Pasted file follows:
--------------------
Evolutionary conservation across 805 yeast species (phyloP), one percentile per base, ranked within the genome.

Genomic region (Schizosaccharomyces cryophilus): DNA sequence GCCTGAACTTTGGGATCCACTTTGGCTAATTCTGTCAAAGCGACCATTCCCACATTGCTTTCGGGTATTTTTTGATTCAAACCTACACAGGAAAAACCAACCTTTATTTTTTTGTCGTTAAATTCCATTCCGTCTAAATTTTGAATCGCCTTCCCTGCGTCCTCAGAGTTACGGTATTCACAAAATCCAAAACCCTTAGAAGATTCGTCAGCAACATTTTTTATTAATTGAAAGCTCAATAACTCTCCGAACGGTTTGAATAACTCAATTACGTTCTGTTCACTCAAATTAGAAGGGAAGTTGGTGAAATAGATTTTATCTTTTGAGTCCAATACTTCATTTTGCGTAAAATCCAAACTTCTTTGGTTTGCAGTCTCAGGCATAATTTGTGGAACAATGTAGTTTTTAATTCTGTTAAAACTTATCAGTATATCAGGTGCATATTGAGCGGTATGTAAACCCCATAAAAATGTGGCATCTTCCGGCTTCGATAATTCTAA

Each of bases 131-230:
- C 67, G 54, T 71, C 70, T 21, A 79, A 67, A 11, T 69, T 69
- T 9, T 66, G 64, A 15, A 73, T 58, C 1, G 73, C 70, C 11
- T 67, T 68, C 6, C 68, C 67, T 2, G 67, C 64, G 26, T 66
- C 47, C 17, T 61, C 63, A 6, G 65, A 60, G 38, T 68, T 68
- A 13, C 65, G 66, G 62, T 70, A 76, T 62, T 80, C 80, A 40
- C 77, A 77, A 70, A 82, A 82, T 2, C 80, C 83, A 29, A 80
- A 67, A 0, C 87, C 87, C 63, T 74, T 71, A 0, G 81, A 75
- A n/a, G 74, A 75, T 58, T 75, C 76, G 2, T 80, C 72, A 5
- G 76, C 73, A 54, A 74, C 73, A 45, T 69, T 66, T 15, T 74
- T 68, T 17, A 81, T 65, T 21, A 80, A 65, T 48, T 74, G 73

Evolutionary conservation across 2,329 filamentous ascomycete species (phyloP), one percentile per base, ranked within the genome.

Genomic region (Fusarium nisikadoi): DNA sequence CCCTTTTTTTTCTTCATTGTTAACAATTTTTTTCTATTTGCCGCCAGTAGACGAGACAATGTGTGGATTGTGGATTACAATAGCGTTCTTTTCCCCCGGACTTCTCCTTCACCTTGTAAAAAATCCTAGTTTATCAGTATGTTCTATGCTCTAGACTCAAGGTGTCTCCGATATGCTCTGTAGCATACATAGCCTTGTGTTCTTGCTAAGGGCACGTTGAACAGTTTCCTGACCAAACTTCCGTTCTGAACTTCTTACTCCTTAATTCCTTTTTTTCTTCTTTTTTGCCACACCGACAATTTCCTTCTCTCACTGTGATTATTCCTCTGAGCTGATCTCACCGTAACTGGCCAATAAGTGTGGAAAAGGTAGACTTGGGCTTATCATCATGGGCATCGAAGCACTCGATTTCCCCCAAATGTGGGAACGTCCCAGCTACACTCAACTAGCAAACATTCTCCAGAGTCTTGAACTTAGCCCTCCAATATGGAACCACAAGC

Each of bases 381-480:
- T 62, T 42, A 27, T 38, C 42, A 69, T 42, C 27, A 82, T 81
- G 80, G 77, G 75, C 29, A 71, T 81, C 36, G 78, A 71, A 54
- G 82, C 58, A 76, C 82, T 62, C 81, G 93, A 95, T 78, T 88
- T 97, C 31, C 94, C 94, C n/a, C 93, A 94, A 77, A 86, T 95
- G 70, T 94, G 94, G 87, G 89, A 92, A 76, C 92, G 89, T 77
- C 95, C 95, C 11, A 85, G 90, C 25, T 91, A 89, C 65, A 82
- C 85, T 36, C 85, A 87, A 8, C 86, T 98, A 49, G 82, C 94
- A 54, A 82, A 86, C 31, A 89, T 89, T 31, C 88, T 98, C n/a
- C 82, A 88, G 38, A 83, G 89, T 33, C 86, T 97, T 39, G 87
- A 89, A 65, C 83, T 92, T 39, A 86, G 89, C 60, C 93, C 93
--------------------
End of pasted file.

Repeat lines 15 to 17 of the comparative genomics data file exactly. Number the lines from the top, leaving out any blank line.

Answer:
Genomic region (Fusarium nisikadoi): DNA sequence CCCTTTTTTTTCTTCATTGTTAACAATTTTTTTCTATTTGCCGCCAGTAGACGAGACAATGTGTGGATTGTGGATTACAATAGCGTTCTTTTCCCCCGGACTTCTCCTTCACCTTGTAAAAAATCCTAGTTTATCAGTATGTTCTATGCTCTAGACTCAAGGTGTCTCCGATATGCTCTGTAGCATACATAGCCTTGTGTTCTTGCTAAGGGCACGTTGAACAGTTTCCTGACCAAACTTCCGTTCTGAACTTCTTACTCCTTAATTCCTTTTTTTCTTCTTTTTTGCCACACCGACAATTTCCTTCTCTCACTGTGATTATTCCTCTGAGCTGATCTCACCGTAACTGGCCAATAAGTGTGGAAAAGGTAGACTTGGGCTTATCATCATGGGCATCGAAGCACTCGATTTCCCCCAAATGTGGGAACGTCCCAGCTACACTCAACTAGCAAACATTCTCCAGAGTCTTGAACTTAGCCCTCCAATATGGAACCACAAGC

Each of bases 381-480:
- T 62, T 42, A 27, T 38, C 42, A 69, T 42, C 27, A 82, T 81